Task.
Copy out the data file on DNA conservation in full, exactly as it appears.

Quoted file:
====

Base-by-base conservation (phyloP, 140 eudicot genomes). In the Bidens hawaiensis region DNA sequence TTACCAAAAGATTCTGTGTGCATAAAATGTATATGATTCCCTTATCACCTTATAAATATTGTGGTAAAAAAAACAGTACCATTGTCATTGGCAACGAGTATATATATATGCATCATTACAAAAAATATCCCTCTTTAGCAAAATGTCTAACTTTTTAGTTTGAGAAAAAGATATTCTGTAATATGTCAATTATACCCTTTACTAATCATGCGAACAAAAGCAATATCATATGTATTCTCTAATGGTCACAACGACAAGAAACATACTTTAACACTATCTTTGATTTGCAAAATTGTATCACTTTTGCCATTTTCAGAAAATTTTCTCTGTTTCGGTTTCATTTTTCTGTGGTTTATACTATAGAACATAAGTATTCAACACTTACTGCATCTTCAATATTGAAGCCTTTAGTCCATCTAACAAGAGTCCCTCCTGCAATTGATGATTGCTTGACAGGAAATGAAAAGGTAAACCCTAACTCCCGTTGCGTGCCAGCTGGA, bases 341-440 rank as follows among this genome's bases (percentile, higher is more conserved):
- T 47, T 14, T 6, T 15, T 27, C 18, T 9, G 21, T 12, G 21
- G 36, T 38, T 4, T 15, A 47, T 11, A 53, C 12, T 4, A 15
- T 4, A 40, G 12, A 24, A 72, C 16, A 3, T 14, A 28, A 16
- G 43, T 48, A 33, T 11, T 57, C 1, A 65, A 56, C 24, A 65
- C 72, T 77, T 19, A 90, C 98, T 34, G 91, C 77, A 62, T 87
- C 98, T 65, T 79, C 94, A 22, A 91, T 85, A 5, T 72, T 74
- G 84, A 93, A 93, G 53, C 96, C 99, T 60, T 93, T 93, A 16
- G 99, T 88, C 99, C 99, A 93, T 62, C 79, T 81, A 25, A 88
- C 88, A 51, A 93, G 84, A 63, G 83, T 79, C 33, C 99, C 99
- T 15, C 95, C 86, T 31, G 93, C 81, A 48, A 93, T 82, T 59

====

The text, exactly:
Base-by-base conservation (phyloP, 140 eudicot genomes). In the Bidens hawaiensis region DNA sequence TTACCAAAAGATTCTGTGTGCATAAAATGTATATGATTCCCTTATCACCTTATAAATATTGTGGTAAAAAAAACAGTACCATTGTCATTGGCAACGAGTATATATATATGCATCATTACAAAAAATATCCCTCTTTAGCAAAATGTCTAACTTTTTAGTTTGAGAAAAAGATATTCTGTAATATGTCAATTATACCCTTTACTAATCATGCGAACAAAAGCAATATCATATGTATTCTCTAATGGTCACAACGACAAGAAACATACTTTAACACTATCTTTGATTTGCAAAATTGTATCACTTTTGCCATTTTCAGAAAATTTTCTCTGTTTCGGTTTCATTTTTCTGTGGTTTATACTATAGAACATAAGTATTCAACACTTACTGCATCTTCAATATTGAAGCCTTTAGTCCATCTAACAAGAGTCCCTCCTGCAATTGATGATTGCTTGACAGGAAATGAAAAGGTAAACCCTAACTCCCGTTGCGTGCCAGCTGGA, bases 341-440 rank as follows among this genome's bases (percentile, higher is more conserved):
- T 47, T 14, T 6, T 15, T 27, C 18, T 9, G 21, T 12, G 21
- G 36, T 38, T 4, T 15, A 47, T 11, A 53, C 12, T 4, A 15
- T 4, A 40, G 12, A 24, A 72, C 16, A 3, T 14, A 28, A 16
- G 43, T 48, A 33, T 11, T 57, C 1, A 65, A 56, C 24, A 65
- C 72, T 77, T 19, A 90, C 98, T 34, G 91, C 77, A 62, T 87
- C 98, T 65, T 79, C 94, A 22, A 91, T 85, A 5, T 72, T 74
- G 84, A 93, A 93, G 53, C 96, C 99, T 60, T 93, T 93, A 16
- G 99, T 88, C 99, C 99, A 93, T 62, C 79, T 81, A 25, A 88
- C 88, A 51, A 93, G 84, A 63, G 83, T 79, C 33, C 99, C 99
- T 15, C 95, C 86, T 31, G 93, C 81, A 48, A 93, T 82, T 59